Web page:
Plans to build an Interstate 49 extension through downtown Lafayette are lurching forward as planners wrap up about two years of revisions to a 2003 design. The revisions are not final decisions, and there remain open questions concerning Evangeline Thruway and the height of the elevated portion of the 5.5-mile roadway.

The team of consultants and state and federal officials devising the project — known as Lafayette Connector Partners — have presented the latest version of plans in a series of meetings this week with local officials and residents. The team has previously presented the revisions as individual pieces, but this is the first time the public has been able to view them in a single design.

One major change is replacement of interchanges at Johnston Street and 2nd and 3rd Streets with on-off ramps between Pinhook Road and University Avenue. A traditional diamond interchange has been added to the north at Willow Street. The idea is to reduce disruption to downtown traffic with access ramps along a frontage road, as opposed to interchanges directly at cross streets, Stephen Wallace, a principal with consulting firm Stantec, said while addressing a meeting of government officials on Wednesday.

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“We can change Evangeline in one way or another,” Wallace said, referring to the six-lane thruway currently running along the future interstate path, “but all the other streets stay connected and gridded.”

Evangeline Thruway at present is a six-lane “couplet,” with separate one-way roads with a mini block of real estate between them. The roads are in bad shape, and are considered dangerous to motorists and pedestrians alike.

The design team hopes to decide what to do with Evangeline in the next year. Lafayette officials want to replace it with a “grand boulevard” featuring abundant green space, pedestrian uses and several medians. The design team is choosing between the grand boulevard concept or leaving the basic structure in place. Despite the uncertainty, the city-parish is nevertheless applying for a $17 million federal grant to move forward with its concept.

Height is another uncertainty. As currently conceived, the interstate is elevated for 3.5 miles from roughly Willow Street to the Vermilion River. Planners are deciding whether to increase elevation from 22 feet to 30 feet along core downtown areas to allow for more light underneath the overpass.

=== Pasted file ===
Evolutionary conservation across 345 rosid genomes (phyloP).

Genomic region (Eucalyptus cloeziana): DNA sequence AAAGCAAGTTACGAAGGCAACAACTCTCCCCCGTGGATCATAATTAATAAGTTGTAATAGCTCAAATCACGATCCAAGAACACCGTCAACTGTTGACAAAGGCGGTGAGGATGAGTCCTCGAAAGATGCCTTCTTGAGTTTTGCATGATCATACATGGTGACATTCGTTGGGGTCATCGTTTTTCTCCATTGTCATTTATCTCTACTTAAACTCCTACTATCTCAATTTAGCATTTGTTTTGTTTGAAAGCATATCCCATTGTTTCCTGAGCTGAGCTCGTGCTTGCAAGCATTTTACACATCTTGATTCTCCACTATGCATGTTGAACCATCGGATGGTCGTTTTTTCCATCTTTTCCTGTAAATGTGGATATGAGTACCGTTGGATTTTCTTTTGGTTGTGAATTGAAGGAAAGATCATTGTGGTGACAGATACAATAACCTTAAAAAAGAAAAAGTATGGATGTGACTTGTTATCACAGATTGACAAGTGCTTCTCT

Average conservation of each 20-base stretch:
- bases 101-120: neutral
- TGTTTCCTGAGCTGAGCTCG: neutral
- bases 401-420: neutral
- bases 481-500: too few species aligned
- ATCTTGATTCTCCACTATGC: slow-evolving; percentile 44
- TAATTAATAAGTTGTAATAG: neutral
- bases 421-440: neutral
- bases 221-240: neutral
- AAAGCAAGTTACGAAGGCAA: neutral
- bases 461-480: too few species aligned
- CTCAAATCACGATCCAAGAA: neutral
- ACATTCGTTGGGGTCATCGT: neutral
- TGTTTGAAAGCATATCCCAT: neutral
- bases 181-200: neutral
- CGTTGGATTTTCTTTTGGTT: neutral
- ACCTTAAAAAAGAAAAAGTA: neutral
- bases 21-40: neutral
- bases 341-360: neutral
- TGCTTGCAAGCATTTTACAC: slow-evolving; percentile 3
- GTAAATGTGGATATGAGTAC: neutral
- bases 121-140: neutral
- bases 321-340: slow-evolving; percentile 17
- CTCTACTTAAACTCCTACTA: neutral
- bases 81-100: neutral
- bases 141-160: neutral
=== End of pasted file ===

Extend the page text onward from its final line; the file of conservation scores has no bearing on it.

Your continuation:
Another major change is a shift in the path to avoid any damage to the historic Freetown-Port Rico neighborhood. To accomplish this, however, the Tobacco Plus and Exxon gas stations, as well as a barbecue restaurant connected to the Exxon station will be subject to eminent domain.

“It can range anywhere from having to take a little bit of their property, maybe part of their parking lot, to absolute full taking,” Michael McGaugh, a senior principal with Stantec, said in an interview, referring to the restaurant.

An employee at the restaurant, Lil Daddy’s Bar-b-q, said Wednesday the owner was unavailable for an interview.

The design team hosted an open-house informational meeting Thursday evening at Progressive Community Outreach Center, with graphics and maps blown up on cardboard displays. Milling among the crowd was Lionel Lyles, a consultant working with the McComb-Veazey Organization, a neighborhood development group. Lyles was focused on a display showing current and projected traffic volumes along Evangeline.

At present the daily traffic volume on Evangeline Thruway is 70,000 vehicles per day, according to the Lafayette Connector Partners’ display. That increases to 95,000 by 2040 without the new interstate. But with one, the volume would decrease to 26,000 with the interstate shouldering much of the traffic burden.

That presents a conundrum, Lyles said. Evangeline already cuts off the neighborhood, and more traffic on the ground would exacerbate the problem.

“This is a food desert and you don’t really have transportation. You’re kind of locked into the community,” Lyles said.

On the other hand, Lyles said, he is concerned a new interstate would create heavy noise pollution, and that construction would potentially unearth contaminated soil from the Union Pacific rail yard. That’s not to mention the possibility the interstate overpass could create havens for crime.

“It’s going to bring more people who are not necessarily local to the community, i.e. illicit activities,” he said.

Much about the project still needs to be figured out, said Monique Boulet, chief executive of the Acadiana Planning Commission. Boulet said the reduction in interchanges creates a “sleeker” design, and also results in a substantial, yet-to-be calculated cost reduction.

“We have taken hundreds of millions of dollars off the top of this thing,” Boulet said. “That’s where I think the community would really like to see (the state transportation department) invest and enhance it.”


Follow Ben Myers on Twitter, @blevimyers.